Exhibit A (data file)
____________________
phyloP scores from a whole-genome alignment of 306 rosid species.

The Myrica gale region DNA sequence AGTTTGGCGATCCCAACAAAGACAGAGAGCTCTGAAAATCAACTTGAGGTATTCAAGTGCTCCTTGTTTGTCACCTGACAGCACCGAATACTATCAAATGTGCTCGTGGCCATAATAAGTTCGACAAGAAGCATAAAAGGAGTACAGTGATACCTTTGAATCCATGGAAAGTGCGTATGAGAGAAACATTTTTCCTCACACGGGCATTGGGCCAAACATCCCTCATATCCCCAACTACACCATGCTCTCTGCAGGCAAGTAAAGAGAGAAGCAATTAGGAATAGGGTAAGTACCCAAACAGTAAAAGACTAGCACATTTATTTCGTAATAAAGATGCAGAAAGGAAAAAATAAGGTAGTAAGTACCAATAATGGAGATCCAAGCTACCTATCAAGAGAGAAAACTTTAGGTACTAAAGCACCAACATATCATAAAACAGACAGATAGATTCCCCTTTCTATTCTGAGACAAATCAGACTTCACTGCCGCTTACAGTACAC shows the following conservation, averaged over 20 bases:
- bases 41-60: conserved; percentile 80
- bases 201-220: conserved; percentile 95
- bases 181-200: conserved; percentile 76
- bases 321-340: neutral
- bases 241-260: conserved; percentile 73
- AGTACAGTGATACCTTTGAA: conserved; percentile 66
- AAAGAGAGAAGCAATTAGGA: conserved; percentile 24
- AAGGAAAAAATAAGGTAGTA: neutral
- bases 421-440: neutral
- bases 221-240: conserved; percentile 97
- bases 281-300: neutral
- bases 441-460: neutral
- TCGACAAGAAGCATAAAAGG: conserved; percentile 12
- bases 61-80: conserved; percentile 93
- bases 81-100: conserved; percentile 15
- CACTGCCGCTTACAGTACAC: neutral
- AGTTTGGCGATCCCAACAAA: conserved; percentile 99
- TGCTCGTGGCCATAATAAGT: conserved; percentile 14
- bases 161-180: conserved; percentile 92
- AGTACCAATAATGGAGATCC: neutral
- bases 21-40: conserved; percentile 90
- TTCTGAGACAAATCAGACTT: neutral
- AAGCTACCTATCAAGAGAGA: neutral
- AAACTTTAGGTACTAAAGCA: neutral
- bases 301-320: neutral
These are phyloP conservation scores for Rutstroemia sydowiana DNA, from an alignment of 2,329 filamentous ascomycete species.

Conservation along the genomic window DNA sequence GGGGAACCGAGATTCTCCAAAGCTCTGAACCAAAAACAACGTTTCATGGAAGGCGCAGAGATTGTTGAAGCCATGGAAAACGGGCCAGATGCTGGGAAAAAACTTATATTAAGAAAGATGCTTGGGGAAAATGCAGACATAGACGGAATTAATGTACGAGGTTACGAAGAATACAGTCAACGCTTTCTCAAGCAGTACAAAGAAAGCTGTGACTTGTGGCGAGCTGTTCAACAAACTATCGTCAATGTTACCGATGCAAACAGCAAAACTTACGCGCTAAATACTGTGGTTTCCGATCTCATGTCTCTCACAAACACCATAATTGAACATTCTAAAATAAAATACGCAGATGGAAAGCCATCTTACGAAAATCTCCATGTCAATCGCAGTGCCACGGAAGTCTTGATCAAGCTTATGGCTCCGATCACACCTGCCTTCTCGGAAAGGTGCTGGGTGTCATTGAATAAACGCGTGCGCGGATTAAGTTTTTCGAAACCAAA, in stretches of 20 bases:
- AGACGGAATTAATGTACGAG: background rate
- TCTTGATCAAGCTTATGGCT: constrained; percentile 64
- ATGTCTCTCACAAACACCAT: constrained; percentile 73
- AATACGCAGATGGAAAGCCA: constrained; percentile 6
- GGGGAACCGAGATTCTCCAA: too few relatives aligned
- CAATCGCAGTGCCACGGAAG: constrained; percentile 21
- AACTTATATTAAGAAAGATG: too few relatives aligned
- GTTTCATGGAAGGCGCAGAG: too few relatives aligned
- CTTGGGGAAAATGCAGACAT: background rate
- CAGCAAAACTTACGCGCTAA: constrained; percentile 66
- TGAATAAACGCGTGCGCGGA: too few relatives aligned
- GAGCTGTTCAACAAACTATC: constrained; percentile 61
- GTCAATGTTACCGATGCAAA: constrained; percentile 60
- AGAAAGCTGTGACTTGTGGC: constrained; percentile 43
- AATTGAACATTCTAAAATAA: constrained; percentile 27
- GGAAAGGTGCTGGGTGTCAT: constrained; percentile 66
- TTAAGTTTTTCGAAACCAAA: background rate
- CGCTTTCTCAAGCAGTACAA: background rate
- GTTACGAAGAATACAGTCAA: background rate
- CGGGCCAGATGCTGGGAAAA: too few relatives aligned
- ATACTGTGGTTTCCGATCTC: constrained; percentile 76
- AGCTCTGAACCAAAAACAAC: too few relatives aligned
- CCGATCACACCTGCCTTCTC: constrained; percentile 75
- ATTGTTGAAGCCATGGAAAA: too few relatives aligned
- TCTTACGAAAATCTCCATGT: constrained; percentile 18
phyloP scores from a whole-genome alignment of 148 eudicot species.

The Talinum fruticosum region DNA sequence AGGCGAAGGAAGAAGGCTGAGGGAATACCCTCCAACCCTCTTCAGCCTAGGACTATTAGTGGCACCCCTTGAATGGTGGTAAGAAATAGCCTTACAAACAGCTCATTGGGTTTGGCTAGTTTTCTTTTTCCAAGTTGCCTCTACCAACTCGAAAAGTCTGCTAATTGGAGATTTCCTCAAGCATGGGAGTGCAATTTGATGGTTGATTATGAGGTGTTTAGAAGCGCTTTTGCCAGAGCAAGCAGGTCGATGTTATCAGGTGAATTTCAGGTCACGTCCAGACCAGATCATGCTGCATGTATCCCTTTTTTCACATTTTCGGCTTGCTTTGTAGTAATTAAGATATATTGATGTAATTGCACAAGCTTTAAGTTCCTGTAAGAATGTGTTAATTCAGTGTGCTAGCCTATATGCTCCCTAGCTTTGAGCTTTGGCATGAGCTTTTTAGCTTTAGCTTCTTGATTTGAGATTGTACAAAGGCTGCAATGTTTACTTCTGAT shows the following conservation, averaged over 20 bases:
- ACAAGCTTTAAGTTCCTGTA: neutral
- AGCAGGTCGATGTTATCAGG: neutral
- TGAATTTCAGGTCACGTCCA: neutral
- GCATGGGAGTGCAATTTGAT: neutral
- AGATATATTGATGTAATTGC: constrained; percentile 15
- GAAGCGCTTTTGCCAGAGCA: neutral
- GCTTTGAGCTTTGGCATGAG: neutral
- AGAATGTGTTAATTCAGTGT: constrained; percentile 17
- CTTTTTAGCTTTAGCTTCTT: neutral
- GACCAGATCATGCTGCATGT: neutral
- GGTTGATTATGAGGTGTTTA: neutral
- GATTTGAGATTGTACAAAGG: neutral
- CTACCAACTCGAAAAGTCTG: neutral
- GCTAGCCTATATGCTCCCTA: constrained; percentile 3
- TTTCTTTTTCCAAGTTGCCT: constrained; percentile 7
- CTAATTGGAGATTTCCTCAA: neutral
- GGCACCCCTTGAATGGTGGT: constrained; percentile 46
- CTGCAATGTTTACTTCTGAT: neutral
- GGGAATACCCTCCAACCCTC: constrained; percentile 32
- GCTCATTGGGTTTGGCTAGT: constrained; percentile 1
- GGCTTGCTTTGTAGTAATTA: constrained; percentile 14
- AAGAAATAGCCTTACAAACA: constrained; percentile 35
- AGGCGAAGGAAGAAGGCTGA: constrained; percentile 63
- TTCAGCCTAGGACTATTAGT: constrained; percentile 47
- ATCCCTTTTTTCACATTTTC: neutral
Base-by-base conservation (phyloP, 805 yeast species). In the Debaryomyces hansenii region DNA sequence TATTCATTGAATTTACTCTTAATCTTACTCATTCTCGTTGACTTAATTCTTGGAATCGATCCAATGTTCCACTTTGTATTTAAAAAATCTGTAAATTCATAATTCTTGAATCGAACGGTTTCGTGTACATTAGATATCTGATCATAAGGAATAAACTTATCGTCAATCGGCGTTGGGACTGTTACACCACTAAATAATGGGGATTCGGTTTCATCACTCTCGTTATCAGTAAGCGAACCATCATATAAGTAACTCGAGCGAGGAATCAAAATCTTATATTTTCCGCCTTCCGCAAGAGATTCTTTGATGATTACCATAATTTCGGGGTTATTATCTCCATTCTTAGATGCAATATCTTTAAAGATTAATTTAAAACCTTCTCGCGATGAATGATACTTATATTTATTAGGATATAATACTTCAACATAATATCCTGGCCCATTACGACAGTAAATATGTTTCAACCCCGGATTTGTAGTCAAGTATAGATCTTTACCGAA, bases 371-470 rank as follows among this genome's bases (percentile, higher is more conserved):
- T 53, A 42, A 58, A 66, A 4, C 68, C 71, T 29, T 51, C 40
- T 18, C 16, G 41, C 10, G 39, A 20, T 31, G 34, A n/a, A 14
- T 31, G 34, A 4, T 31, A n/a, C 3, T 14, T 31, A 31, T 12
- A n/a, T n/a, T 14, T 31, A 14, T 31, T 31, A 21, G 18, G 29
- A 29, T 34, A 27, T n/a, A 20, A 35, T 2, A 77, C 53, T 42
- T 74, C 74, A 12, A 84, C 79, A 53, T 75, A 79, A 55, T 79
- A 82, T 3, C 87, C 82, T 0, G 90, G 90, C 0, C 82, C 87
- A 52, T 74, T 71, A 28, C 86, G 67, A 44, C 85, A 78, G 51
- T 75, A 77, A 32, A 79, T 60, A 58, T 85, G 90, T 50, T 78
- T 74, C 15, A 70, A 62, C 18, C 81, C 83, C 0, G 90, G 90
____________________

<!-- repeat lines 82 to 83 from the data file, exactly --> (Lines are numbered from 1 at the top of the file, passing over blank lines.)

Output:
Base-by-base conservation (phyloP, 805 yeast species). In the Debaryomyces hansenii region DNA sequence TATTCATTGAATTTACTCTTAATCTTACTCATTCTCGTTGACTTAATTCTTGGAATCGATCCAATGTTCCACTTTGTATTTAAAAAATCTGTAAATTCATAATTCTTGAATCGAACGGTTTCGTGTACATTAGATATCTGATCATAAGGAATAAACTTATCGTCAATCGGCGTTGGGACTGTTACACCACTAAATAATGGGGATTCGGTTTCATCACTCTCGTTATCAGTAAGCGAACCATCATATAAGTAACTCGAGCGAGGAATCAAAATCTTATATTTTCCGCCTTCCGCAAGAGATTCTTTGATGATTACCATAATTTCGGGGTTATTATCTCCATTCTTAGATGCAATATCTTTAAAGATTAATTTAAAACCTTCTCGCGATGAATGATACTTATATTTATTAGGATATAATACTTCAACATAATATCCTGGCCCATTACGACAGTAAATATGTTTCAACCCCGGATTTGTAGTCAAGTATAGATCTTTACCGAA, bases 371-470 rank as follows among this genome's bases (percentile, higher is more conserved):
- T 53, A 42, A 58, A 66, A 4, C 68, C 71, T 29, T 51, C 40